Stonewall was a Riot

We’ve all heard the stories about the Stonewall riots. Police raided the mafia-owned bar. Usually, the mafia paid off the cops to make sure they got a heads up, but for whatever reason on the evening of June 28, 1969, they weren’t warned. The cops busted in, rounded up the queers, and loaded them in the waiting paddy wagon. The patrons decided they didn’t particularly want to be arrested that night so they fought back. Three nights of rioting ensued. The following year, a march. Following that, a parade. And now we get drunk and dance and, let’s be honest, that’s all the original patrons of Stonewall wanted: to get drunk and dance.

Have you ever wondered why though? Why didn’t the patrons want to be arrested? I mean, no one wants to be arrested. But these were outlaws. Queers were all criminals, outlaws, deviants. When they got dressed in their gender non-conforming clothing and left the house, they were criminals. When they congregated, they were outlaws. And sexually, they were deviants. The worst possible social violation. So what? You get arrested, you are charged with cross-dressing or congregating. It’s a misdemeanor. You pay a fine (assuming you can) and go home. That’s the price you pay for living the life you choose.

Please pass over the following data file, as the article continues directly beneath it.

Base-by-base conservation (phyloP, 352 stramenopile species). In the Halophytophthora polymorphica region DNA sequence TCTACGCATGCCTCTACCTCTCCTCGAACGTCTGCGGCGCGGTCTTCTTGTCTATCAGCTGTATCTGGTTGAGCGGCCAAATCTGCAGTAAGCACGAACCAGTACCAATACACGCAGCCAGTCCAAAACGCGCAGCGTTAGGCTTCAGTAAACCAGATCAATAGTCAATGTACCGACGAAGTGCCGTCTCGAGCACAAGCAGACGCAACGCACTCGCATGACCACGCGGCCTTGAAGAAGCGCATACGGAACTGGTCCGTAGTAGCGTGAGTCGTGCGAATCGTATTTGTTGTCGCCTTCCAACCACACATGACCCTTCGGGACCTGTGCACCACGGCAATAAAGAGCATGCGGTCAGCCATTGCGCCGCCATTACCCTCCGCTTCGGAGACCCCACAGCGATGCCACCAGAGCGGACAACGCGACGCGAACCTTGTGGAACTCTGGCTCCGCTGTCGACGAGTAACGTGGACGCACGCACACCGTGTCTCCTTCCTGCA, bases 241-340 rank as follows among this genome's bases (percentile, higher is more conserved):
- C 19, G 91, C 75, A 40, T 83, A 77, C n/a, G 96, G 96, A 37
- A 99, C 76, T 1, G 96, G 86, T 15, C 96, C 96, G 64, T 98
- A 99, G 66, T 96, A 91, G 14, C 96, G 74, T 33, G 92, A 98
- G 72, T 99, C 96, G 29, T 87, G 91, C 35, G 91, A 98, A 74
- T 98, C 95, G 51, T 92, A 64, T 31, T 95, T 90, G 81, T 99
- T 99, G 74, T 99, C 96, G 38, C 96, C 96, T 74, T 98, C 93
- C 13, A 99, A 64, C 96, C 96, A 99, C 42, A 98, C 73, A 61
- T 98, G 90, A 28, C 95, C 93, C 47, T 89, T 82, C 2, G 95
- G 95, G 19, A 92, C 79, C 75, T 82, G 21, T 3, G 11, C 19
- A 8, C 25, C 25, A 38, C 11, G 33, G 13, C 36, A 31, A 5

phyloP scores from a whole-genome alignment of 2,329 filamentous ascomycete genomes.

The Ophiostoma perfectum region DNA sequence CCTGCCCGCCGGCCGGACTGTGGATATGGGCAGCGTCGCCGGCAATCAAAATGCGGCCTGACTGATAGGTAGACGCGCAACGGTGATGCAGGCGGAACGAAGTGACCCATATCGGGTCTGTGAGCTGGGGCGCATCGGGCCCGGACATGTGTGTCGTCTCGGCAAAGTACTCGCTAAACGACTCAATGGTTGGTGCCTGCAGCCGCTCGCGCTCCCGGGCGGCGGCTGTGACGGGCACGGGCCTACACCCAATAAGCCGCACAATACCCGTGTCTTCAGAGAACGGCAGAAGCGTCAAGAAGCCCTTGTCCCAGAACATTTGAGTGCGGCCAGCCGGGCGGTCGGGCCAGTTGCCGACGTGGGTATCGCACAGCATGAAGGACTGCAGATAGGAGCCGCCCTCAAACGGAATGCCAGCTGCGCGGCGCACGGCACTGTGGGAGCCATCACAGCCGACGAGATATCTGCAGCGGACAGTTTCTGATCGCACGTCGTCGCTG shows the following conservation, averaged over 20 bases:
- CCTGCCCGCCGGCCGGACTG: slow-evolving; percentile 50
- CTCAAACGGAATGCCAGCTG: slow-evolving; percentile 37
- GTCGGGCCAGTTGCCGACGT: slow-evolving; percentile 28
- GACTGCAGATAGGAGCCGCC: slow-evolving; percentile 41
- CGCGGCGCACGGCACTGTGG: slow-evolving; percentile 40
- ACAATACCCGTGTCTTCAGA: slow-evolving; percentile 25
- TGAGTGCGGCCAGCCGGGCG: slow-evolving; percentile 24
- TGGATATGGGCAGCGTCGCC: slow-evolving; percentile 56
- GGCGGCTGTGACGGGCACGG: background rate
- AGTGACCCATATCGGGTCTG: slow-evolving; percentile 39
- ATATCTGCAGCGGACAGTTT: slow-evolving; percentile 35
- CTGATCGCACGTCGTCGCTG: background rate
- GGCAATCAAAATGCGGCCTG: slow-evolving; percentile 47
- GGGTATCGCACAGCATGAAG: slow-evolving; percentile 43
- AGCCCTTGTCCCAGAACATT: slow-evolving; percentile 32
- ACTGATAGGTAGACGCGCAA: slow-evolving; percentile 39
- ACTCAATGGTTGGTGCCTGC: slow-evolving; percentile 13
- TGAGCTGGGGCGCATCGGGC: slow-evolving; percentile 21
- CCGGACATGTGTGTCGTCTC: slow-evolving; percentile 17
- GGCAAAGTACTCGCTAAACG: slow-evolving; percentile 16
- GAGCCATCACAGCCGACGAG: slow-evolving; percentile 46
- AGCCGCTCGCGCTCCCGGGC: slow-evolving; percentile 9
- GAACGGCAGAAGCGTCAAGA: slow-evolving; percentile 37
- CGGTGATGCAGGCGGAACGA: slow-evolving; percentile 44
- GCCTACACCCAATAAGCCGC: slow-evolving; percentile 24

Except that’s not how it usually went.